Seattle is a much hillier town than most people realize. Hills of 15% grades and 2-4 km in length are a dime-a-dozen, and there are several, such as the Lighthouse and Dravus, that are considerably more. Lighthouse is around 22% while Dravus’ grades make me test my track-stand abilities (I have none).
Our normal route, the Seattle Tre Chime, takes us up the Lighthouse, and it never failes to tire me out. It’s about 1.5km long, with the last 700m in the 18%-22% range; difficult enough that you really have no choice but to ride it hard, which is why, on my more masochistic days, I use it for intervals (my record is three, Jim’s is 5).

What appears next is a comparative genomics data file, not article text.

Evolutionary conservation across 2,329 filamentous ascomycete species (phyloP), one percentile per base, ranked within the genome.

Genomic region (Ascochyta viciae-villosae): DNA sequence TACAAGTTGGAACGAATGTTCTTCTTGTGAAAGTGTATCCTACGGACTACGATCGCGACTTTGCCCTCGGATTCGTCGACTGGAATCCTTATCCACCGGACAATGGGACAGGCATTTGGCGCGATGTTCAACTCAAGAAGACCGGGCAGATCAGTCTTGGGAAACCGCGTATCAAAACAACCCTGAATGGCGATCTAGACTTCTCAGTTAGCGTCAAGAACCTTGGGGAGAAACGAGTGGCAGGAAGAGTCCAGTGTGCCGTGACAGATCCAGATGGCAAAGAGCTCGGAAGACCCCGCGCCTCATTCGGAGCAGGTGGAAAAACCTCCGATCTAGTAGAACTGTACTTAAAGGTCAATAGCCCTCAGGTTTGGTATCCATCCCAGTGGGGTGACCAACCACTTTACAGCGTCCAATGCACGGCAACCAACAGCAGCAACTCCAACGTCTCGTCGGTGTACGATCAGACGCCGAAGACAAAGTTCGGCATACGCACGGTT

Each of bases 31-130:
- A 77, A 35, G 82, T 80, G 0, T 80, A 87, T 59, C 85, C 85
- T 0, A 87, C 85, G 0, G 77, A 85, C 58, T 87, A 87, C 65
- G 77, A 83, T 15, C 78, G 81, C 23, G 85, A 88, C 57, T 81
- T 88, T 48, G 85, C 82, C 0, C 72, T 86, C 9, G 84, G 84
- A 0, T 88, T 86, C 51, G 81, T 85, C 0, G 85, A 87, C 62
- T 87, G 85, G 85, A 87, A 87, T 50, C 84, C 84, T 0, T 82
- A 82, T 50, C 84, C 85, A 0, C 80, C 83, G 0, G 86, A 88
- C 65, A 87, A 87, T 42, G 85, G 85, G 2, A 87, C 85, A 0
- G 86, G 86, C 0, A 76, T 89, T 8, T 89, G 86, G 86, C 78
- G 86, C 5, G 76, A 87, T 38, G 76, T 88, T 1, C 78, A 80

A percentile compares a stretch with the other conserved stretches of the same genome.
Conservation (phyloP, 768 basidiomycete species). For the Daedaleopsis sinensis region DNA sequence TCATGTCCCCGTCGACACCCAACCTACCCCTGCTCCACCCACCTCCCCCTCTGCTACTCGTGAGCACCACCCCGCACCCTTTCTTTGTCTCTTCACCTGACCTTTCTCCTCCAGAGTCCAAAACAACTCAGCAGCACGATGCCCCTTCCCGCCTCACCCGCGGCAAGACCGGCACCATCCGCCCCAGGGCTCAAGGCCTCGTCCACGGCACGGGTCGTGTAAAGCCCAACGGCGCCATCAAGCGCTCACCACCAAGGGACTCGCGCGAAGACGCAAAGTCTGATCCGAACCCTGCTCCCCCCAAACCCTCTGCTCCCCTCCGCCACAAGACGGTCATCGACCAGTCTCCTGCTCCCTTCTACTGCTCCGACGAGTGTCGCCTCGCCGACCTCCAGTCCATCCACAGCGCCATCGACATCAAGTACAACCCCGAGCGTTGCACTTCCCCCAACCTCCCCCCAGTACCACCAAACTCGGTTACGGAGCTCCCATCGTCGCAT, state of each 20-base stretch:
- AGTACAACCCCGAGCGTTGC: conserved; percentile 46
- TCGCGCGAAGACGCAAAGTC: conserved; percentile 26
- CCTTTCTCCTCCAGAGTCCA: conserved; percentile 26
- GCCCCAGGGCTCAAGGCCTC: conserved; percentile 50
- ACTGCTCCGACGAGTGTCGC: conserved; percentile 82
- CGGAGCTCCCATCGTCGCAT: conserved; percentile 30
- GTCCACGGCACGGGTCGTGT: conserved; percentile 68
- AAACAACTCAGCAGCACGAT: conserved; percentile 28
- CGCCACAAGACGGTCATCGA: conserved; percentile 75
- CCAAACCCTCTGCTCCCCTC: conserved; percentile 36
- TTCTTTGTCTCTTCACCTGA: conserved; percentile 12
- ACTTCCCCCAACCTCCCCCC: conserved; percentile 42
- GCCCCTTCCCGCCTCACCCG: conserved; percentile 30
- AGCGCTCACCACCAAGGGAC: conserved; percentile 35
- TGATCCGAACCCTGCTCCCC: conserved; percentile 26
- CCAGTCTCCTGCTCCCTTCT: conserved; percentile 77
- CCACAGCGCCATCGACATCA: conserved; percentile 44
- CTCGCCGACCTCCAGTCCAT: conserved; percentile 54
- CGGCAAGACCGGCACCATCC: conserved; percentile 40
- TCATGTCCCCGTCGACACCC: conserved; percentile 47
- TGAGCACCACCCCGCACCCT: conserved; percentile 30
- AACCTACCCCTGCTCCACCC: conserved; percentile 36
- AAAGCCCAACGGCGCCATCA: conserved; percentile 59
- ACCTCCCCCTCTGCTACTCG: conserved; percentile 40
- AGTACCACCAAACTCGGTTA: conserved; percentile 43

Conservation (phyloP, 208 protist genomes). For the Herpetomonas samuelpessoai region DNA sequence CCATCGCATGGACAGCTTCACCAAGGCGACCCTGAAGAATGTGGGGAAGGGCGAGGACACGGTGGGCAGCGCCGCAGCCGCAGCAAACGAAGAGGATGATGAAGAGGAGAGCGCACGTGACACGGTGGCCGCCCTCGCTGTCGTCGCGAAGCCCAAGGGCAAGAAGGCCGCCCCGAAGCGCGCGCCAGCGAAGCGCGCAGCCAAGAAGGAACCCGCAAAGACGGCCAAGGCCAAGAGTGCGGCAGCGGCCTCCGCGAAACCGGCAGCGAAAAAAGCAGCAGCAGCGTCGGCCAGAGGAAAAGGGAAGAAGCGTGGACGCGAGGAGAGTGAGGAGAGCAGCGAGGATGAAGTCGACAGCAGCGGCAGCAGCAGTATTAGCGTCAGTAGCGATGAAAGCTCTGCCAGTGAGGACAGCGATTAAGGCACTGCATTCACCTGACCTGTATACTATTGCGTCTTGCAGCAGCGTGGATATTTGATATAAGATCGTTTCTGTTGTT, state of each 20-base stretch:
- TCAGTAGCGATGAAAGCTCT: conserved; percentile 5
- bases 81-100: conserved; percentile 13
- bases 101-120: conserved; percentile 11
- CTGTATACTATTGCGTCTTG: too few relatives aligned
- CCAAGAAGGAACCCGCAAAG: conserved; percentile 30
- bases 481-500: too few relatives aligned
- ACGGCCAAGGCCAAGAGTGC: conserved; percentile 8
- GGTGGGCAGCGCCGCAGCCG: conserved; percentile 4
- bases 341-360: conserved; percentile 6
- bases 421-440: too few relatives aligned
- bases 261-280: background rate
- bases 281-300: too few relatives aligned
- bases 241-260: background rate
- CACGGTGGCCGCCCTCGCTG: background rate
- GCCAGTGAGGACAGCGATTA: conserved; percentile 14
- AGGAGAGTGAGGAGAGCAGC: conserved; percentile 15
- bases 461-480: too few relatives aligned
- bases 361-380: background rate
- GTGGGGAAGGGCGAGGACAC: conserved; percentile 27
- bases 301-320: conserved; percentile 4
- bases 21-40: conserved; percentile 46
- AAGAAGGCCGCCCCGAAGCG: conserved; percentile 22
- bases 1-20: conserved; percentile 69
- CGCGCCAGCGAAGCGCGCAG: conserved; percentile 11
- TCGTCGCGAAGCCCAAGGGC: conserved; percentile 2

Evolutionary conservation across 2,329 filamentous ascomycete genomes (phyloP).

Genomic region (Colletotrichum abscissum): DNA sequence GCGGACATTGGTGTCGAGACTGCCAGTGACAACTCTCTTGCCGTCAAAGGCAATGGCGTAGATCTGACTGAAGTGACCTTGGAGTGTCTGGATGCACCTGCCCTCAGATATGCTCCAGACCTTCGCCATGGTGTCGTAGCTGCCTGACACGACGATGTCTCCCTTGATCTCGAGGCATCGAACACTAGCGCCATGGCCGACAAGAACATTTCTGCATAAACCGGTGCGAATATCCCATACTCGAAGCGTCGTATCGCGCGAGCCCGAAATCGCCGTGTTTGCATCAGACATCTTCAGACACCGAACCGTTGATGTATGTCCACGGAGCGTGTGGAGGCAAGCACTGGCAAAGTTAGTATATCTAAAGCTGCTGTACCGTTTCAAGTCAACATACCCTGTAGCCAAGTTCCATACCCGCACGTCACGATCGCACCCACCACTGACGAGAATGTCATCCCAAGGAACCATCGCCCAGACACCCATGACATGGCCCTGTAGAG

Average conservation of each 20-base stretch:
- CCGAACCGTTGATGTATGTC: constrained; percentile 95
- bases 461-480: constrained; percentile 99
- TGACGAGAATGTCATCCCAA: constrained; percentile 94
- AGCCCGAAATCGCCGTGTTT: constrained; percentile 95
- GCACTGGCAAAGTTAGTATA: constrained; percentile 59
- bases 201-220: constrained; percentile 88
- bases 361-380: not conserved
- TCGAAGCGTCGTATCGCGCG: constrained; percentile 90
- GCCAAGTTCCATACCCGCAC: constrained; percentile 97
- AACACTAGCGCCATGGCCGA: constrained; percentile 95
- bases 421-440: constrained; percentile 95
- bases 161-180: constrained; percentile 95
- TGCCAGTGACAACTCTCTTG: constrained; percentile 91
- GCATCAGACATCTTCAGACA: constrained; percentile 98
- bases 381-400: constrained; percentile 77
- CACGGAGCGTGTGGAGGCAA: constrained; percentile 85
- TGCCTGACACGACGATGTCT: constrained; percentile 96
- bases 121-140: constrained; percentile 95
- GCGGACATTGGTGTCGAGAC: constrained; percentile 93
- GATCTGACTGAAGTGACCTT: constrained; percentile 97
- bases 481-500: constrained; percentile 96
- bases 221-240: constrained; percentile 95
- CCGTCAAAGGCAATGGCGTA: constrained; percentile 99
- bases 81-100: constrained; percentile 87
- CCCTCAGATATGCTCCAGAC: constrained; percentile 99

Yesterday, Michelle and I rode what we call the “Double” (pronounced doo-bluh) which is the Tre Chime with a Northern Loop hitched on for a day of 2.5km vertical sufferage. It happened to be a particularly windy day in town and it was a dead-on coming up the Lighthouse. How do you make the Lighthouse harder than it already is? You add a gale-force headwind to it. I normally average between 13-15 kmph on the climb; yesterday’s painful average was about 8 kmph. Not fun.
Michelle, with her mind as razor-sharp as it always is, recognized the ideal recovery plan: pick up a bottle of rum on the way home. And she was clever enough to snap a photo of me riding home with a bottle of booze in my jersey, old-skool-style.